Glen H. Schley, 90, passed away November 18, 2014.
He was born in Corydon, Iowa August 18, 1924, was raised in Mosby,
MO. and graduated from Excelsior Springs High School.
Glen was the son of Oscar E. and Etta (Baker) Schley.
Glen joined the Naval
Reserves in 1942 in Kansas City. Like many Americans after Pearl
Harbor was bombed, he wanted to go to war. He was sent to Great
Lakes Naval Recruit Station for training. Glen was appointed the
rank of Apprentice Seaman. Glen was discharged under honorable
conditions, medical for asthma in 1943. Glen was not going to be
held out of World War II so he joined the United States Maritime
Service "Merchant Marines" on May 23, 1943 and received the rank of
Seaman 2nd Class. He served mostly
in the Gulf of Mexico delivering ammunition and fuel to Naval
Vessels deploying in both the Atlantic and Pacific Theaters of War.
This was volatile and dangerous duty due to German Submarines
targeting and sometimes destroying U.S. Naval Vessels in the Gulf.
When reviewing his discharge papers it looked like a recipe was
handwritten on bottom but it turned out to be part of the Rations he
earned. It stated he had so much sugar, flour, and meat he could
receive. Glen was tremendously proud of the Medal he received in
1991 from the State of Missouri for his World War II service.
After the War, Glen returned to Kansas City and started working for
Corn Products in North Kansas City. He retired after 38 years
functioning in various supervisory positions. Glen loved sports and
was a Pitcher and Outfielder for the Corn Products Baseball and
Softball Teams. He looked forward to the Corn Product Retirement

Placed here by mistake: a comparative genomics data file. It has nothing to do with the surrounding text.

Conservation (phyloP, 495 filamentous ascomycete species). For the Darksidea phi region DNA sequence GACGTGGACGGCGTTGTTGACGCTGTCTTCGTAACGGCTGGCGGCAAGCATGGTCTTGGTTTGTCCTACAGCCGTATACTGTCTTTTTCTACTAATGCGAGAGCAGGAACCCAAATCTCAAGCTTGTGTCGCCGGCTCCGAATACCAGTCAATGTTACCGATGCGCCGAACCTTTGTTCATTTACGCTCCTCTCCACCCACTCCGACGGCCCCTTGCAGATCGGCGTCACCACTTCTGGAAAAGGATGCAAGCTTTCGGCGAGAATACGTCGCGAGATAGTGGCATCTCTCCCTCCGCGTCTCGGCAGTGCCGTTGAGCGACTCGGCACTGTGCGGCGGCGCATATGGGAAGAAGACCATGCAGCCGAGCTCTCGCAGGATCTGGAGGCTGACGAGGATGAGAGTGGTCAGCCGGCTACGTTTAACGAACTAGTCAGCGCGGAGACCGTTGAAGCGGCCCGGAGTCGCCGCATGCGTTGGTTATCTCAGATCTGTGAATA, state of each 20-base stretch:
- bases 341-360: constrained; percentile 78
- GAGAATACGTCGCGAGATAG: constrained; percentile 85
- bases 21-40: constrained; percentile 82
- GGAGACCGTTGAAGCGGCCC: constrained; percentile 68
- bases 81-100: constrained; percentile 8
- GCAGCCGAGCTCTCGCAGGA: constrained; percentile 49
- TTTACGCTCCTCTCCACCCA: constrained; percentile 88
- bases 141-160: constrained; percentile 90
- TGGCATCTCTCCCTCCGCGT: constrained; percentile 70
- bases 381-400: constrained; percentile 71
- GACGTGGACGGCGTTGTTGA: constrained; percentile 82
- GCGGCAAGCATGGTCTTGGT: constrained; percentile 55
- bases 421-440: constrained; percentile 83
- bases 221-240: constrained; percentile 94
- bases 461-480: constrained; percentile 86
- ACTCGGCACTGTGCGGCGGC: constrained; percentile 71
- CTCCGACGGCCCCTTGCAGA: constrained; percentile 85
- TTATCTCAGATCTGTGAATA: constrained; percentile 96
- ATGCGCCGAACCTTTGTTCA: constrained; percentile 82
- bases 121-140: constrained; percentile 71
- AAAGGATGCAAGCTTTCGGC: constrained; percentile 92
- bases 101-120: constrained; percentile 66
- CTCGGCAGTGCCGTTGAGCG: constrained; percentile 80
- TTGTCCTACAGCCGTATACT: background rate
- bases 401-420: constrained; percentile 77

Breakfasts and there were many a story told on those occasions.
Glen met the love of his life, his wife "Margie", at the Katz Drug
Store in North Kansas City on a Halloween night. They were married
within 5 months and have been together 65 years.
Glen's love and passion in life besides family was flying. He flew
airplanes for over 70 years. Glen is well known throughout the
Kansas City and Columbia Flying Community for his professionalism
and expertise. He had flown over 15,000 hours in single (land and
sea) and multiengine aircraft and hot air balloons. He was
extraordinary flight instructor that taught over 200 students how to
fly. Glen's family always heard great comments on how great a flight
instructor he was. Additionally, Glen was a FAA flight examiner. In
1950 he joined the Civil Air Patrol where he flew a number of search
and rescue missions and flights for local Kansas City TV Stations.
In his plane TV Stations covered disasters including the 1950 Kansas
City Flood and the 1957 Ruskin Heights Tornado event. With the Civil
Air Patrol he served as a Maintenance and Operations Officer then in
1956 he was promoted to Lieutenant Colonel. With this new promotion
in 1957 he was assigned as the Base Commander of the Missouri Civil
Air Patrol Central Headquarters in Columbia, MO. He was extremely
proud of all his students but was tremendously fond of the students
who went into the military. Some retired Colonels and Generals.
In 1961 Glen started flying for Airway Flight Service. He flew
Charter Flights throughout the United States. He was also a Flight
Instructor, Instrument Instructor, and Link Training Instructor for
them. Then in 1969 he started flying for Air Executive Services as
Chief Pilot, FAA Examiner, and Multi Engine Instructor. As busy as
Glen was he still found time to be a Reserve Police Officer for the
North Kansas City Police department for over 10 years. For his
volunteer work throughout his lifetime he was recognized with the